Political Column: Ostracization of Political Beliefs Within WHS

School should be a safe, welcoming environment where students can share their political thoughts and ideas in a respectful manner. The exposure to these perspectives allows everyone to learn from  one another, and gain better insight into new beliefs. However, I personally have had teachers be blatantly obvious about their political positions to their students, influencing our own. In fact, some teachers have even made opposing views unwelcome in their classroom. Whether done subconsciously or not, this issue needs to be addressed. So, I wanted to share the opinions and experiences of fellow classmates who are aware of this issue and want to bring about change.

Michael Swinney, a junior, is one of these students. When asked if students and staff at WHS are good at listening to other people’s ideas, he quickly responded “No.” He advises teachers to “Stop putting your opinion in everything you say. Just tell me what’s going on and let me make my own opinions.” 

An anonymous Washington graduate can also attest that this toxic atmosphere not only exists, but is not a new problem. As a Republican at Washington this person had to be careful who they talked to about their political views, both in and out of the classroom. They received bad grades on projects several times because they supported political ideas through their work that they knew their teachers disagreed with. They also got into conflicts with other students because of their opinions, most of which rooted from misunderstandings and quick judgements. This shows that instead of being a positive atmosphere inclusive of differing ideas, at Washington students can ruin relationships with teachers and friends for simply voicing their political views. 

I firmly believe that the animosity between political parties has gotten so out of control, not only at our school but in society at large, that siding with one party ostracizes you from another. The labels of “Republican” or “Democrat” are creating a bigger division than ever before, to the point where the words’ meanings have changed to “right” or “wrong” depending on which “side” you are on. Now, we are beginning to see how this has affected our youth. In our highschool, a supposedly safe environment for learning and growth, people whose political views are in the minority are known by name, and I have personally seen friendships broken because of something as trivial as being “outed” as a Trump supporter. It is as if people with unpopular outlooks in our school are put on a blacklist where people can no longer respect them. Because of this, students fall silent and stop exploring their ideas. However, the moment people stop sharing their opinions, no matter how controversial, is the moment our country’s democracy turns into a facade.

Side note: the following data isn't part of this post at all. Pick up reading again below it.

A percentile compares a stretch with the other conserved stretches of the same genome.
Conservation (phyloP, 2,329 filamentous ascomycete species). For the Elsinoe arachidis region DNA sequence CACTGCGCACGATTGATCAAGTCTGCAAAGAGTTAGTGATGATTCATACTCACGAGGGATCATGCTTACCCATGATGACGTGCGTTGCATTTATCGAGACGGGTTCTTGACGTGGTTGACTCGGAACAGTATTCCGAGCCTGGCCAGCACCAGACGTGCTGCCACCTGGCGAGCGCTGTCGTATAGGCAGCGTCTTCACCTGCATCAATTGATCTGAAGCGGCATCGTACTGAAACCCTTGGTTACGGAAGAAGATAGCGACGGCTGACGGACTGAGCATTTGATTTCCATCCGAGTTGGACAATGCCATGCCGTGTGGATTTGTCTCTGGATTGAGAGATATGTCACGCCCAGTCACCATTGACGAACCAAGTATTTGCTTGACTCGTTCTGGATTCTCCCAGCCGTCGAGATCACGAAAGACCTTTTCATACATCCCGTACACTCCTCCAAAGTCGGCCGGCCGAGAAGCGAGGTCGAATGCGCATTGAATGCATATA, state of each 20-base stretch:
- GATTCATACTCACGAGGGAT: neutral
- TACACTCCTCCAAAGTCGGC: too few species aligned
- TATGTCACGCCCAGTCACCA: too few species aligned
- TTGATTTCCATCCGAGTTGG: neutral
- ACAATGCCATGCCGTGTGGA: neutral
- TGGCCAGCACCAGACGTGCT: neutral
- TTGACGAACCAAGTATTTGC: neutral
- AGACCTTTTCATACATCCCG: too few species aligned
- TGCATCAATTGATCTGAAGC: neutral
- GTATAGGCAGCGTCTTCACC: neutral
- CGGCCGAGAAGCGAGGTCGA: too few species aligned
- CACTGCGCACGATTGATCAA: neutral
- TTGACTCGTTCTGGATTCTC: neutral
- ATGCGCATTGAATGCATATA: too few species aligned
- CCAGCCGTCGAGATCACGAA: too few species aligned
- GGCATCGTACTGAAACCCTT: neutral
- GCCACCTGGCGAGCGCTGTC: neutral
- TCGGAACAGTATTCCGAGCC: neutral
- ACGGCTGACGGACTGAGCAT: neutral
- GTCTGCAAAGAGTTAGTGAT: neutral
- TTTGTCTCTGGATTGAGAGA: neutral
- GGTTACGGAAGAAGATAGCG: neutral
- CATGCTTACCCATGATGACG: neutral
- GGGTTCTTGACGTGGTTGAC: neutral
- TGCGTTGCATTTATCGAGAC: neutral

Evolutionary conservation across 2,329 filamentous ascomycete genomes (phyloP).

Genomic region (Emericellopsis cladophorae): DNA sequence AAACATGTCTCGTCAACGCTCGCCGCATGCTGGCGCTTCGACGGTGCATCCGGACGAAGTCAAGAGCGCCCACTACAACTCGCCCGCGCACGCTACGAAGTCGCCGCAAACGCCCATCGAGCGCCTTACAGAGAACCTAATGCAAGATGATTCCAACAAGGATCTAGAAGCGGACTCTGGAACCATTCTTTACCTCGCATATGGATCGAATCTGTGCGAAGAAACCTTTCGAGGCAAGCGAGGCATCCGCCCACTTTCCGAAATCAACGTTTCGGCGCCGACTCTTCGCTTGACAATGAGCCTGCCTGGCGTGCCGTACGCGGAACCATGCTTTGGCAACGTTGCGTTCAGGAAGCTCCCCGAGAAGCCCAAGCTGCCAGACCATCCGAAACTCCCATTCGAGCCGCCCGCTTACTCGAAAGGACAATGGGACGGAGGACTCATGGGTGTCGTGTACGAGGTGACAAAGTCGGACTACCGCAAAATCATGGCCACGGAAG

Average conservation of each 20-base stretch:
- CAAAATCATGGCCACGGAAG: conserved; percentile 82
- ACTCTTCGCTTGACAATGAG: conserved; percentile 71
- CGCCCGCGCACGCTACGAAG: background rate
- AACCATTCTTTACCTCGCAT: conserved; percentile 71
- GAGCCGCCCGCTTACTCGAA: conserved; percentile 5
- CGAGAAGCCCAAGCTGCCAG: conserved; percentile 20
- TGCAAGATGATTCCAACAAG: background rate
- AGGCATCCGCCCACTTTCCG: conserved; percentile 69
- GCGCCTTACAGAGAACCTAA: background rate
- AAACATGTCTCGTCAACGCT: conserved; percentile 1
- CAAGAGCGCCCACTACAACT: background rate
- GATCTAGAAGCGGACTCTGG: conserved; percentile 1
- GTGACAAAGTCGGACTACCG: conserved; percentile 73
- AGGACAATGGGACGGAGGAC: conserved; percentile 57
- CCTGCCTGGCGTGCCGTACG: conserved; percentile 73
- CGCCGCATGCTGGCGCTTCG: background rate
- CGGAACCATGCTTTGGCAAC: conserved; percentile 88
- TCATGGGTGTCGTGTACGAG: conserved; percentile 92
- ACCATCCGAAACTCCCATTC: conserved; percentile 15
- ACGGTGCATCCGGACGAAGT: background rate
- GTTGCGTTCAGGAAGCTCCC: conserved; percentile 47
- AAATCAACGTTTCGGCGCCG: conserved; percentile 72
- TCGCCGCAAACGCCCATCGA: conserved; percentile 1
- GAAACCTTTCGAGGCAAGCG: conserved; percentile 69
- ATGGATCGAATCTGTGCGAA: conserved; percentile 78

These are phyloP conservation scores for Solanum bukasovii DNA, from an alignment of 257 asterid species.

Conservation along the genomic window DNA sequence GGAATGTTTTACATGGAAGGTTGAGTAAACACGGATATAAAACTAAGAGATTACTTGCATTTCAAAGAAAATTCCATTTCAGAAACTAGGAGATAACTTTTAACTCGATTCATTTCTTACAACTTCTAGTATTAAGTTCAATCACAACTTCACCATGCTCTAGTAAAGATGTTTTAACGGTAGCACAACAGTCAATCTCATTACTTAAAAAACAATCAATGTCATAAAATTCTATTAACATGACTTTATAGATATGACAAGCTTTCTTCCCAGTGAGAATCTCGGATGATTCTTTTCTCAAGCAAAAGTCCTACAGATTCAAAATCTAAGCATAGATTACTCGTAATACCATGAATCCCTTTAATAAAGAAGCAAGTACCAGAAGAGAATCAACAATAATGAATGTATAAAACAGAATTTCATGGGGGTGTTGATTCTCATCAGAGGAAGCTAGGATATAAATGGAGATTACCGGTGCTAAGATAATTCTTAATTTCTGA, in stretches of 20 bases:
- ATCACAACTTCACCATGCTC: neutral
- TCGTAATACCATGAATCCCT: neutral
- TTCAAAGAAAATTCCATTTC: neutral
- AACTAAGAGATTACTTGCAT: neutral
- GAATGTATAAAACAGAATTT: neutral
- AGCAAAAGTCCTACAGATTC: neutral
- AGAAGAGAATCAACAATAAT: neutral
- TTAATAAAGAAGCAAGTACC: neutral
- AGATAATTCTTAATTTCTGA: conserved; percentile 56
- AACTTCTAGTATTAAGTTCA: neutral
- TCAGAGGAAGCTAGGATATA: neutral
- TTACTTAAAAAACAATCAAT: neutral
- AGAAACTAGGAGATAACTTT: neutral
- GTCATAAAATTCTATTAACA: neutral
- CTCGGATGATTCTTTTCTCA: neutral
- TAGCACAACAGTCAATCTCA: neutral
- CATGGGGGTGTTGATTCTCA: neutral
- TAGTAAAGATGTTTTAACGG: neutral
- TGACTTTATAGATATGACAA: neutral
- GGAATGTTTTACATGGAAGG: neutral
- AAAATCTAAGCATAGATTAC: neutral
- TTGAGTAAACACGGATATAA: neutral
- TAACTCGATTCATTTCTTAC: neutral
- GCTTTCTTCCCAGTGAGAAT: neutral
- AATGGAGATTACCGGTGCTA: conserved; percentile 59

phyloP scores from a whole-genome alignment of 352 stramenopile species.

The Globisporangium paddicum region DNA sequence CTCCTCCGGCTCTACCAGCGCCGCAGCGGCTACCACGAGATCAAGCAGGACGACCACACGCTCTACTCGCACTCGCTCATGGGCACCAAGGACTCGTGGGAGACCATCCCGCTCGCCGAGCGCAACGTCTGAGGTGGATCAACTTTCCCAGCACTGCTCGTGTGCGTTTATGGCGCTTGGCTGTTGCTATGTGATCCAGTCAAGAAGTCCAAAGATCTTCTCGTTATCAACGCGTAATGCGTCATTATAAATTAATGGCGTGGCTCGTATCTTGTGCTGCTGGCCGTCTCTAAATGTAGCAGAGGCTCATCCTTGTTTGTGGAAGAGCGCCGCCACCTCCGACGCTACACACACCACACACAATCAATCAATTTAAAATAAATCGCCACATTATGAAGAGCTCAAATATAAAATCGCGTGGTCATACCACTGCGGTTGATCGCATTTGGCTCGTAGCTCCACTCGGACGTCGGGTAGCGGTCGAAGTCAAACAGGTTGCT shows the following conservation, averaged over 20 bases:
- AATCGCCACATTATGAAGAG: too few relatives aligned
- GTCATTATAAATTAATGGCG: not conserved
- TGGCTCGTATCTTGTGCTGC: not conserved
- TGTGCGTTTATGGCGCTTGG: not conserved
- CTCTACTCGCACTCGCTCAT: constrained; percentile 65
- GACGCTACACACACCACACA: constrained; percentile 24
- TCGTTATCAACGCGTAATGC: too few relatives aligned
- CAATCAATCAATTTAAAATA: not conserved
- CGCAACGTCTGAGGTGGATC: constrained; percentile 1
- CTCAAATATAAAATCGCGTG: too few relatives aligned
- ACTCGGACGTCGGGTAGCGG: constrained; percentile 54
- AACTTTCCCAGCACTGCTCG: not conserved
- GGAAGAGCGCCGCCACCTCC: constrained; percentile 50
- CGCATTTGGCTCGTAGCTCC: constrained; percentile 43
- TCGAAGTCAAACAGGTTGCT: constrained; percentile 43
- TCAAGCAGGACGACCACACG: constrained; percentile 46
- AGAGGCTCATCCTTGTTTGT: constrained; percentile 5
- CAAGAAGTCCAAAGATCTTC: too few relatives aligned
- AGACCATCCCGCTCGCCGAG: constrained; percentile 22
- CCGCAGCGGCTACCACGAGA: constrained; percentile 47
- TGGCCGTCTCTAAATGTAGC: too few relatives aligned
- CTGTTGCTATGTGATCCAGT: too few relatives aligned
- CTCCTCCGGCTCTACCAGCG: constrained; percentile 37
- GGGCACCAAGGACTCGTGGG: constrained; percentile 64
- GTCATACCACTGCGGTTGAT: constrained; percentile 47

Swinney shared his own strategy for creating a more positive atmosphere in our lives. He said, “People are allowed to believe what they want to believe. But if you’re going to start attacking other people for their views, that’s ridiculous. My motto is: ‘Let people do whatever they want, until they start disrupting other people.’” 

I’m calling Washington’s staff and student body out to embrace his advice. Help foster a better learning environment by providing platforms for students of all beliefs to speak and share their ideas, without feeling intimidated or coerced into silence. We will always have different opinions from the people beside us, but that’s no excuse for shutting our minds to their viewpoints, nor will it ever be an excuse for silencing their views, which are just as valid as our own. 

So, let’s all come together and agree to disagree. Let’s choose to respect our peers, listen to them, try to understand them, even share ideas with them. When you hear someone say something that surprises you or that you disagree with, instead of arguing right away, ask them questions, not only so that you can understand their thought process, but also to make them think more deeply about their own beliefs. If we can spark positive, civil discussions like this, it will empower us as a community to solve issues that may have been too hostile to be discussed previously. The bottom line is this: respect others, because, as Confucious once said, “Without feelings of respect, what is there to distinguish men from beasts?” 

Ashley Tosh was born and raised in Fremont, California. This is her second year at the paper, and she is the Hatchet’s Editor in Chief. As a staff reporter last year, she often covered news and sports stories, and she always tried to find topics she was passionate about to report on. She was also The Hatchet’s Political Columnist. In the future, Tosh hopes to become a professional journalist and use her voice to make a difference in the world. Tosh has played sports her entire life, but she has a special love for softball. She dreams of playing softball in college, and uses this to motivate her in every aspect of life.

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